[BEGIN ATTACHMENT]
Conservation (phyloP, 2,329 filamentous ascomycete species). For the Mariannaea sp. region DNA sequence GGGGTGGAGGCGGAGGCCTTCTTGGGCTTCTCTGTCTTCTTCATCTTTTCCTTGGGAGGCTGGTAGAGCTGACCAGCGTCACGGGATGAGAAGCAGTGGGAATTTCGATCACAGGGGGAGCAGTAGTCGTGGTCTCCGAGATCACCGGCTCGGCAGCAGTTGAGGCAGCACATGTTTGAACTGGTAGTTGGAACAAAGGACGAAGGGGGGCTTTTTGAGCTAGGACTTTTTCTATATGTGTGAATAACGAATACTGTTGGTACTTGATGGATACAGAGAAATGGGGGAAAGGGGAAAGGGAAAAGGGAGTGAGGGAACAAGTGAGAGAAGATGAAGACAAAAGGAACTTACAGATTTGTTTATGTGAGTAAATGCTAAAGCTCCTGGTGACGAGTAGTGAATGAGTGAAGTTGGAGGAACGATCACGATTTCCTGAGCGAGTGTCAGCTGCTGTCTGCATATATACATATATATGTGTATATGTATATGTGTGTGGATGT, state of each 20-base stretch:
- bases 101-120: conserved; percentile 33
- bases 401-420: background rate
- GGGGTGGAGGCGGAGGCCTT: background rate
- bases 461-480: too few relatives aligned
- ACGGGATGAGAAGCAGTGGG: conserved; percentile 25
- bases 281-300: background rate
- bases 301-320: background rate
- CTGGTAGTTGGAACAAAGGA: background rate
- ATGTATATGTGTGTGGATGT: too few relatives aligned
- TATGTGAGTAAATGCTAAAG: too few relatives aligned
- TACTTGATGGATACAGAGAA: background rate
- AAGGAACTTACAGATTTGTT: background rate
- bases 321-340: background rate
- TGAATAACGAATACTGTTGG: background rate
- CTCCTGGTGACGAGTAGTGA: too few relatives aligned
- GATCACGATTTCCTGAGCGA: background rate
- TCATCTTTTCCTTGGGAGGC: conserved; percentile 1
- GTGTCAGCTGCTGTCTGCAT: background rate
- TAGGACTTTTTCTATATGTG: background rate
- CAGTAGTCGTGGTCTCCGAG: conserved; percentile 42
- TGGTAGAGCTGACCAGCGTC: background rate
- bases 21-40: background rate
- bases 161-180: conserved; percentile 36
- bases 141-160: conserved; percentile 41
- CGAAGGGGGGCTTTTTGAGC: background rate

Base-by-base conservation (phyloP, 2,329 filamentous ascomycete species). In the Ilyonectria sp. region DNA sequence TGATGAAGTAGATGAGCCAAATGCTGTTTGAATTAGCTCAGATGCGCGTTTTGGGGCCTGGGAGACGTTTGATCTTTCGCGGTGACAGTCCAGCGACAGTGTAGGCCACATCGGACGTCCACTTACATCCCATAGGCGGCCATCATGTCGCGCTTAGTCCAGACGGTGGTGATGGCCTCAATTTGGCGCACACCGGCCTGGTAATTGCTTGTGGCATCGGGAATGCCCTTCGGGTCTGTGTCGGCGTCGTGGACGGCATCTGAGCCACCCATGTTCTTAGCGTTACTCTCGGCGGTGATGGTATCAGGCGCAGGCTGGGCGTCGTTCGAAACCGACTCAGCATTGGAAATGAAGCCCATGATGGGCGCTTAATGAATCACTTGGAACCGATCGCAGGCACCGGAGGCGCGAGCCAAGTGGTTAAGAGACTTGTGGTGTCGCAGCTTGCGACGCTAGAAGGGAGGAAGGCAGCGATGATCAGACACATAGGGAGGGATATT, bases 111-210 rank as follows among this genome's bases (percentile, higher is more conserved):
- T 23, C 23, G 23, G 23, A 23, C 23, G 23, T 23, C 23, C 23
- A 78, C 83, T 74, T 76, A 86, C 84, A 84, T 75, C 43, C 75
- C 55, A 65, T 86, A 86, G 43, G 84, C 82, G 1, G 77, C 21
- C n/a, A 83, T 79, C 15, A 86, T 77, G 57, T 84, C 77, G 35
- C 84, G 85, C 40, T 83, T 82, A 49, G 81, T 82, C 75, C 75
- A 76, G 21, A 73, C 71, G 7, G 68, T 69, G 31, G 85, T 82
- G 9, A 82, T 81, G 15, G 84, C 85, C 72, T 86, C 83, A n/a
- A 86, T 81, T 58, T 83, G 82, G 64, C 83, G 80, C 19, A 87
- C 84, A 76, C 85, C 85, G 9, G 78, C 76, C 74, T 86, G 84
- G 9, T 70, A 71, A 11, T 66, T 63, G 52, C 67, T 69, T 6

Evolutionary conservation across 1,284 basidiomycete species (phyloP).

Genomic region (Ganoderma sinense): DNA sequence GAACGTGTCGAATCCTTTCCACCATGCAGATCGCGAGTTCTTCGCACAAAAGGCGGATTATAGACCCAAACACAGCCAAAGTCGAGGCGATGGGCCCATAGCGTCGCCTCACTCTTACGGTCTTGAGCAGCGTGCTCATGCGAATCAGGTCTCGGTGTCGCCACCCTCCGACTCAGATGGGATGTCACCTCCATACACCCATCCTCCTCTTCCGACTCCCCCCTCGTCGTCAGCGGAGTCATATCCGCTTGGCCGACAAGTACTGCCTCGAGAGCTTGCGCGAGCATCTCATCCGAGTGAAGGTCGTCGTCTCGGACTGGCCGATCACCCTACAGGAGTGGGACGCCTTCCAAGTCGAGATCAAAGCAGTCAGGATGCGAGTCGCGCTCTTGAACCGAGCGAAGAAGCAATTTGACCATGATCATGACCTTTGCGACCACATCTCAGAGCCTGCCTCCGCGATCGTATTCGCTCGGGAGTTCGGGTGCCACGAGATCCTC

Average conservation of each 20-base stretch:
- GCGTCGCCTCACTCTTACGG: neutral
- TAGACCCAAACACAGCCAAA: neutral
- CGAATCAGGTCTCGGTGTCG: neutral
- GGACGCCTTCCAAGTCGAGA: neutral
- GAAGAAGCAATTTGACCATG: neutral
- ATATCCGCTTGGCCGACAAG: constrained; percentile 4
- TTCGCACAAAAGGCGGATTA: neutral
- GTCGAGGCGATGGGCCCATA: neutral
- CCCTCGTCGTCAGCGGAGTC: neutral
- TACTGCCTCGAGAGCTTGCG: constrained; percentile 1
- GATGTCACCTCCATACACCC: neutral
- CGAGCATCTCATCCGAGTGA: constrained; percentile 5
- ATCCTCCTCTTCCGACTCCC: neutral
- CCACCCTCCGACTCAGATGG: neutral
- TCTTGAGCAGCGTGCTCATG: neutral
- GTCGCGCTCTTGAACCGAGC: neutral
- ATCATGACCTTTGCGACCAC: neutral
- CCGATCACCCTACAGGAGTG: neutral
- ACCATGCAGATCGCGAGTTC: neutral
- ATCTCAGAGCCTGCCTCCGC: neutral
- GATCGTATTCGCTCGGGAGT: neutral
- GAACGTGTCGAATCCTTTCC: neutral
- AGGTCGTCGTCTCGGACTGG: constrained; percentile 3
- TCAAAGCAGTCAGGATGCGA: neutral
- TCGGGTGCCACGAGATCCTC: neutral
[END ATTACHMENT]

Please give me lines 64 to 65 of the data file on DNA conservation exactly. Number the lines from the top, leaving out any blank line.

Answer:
- TCAAAGCAGTCAGGATGCGA: neutral
- TCGGGTGCCACGAGATCCTC: neutral